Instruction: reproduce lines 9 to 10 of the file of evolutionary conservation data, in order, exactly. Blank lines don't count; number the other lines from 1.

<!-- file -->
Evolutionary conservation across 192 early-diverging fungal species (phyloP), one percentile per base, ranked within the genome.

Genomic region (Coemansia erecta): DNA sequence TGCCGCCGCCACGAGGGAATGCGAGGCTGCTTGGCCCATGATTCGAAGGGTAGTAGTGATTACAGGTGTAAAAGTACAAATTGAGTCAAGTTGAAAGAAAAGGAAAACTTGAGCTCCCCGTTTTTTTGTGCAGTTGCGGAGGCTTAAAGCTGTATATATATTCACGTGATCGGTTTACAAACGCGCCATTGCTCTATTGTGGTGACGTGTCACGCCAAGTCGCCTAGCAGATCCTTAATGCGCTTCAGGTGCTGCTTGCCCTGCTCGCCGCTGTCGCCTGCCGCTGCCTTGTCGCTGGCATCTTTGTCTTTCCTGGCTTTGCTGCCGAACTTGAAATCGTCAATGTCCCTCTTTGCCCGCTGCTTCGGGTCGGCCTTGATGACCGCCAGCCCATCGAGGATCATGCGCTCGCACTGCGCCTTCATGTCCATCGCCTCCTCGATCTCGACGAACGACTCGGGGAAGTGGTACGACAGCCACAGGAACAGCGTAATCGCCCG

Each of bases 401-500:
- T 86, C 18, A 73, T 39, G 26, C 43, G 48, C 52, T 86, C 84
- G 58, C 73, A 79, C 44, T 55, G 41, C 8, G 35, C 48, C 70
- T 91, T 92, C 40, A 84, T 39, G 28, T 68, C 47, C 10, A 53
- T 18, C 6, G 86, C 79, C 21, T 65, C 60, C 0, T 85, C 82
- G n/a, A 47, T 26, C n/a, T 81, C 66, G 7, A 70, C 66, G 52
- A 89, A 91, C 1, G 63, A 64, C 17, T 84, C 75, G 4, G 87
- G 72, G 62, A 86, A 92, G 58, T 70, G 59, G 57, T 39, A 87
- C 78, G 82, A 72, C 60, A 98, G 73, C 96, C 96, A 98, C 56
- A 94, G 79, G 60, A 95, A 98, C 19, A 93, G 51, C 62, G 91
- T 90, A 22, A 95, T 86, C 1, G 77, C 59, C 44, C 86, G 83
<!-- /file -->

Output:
- A 89, A 91, C 1, G 63, A 64, C 17, T 84, C 75, G 4, G 87
- G 72, G 62, A 86, A 92, G 58, T 70, G 59, G 57, T 39, A 87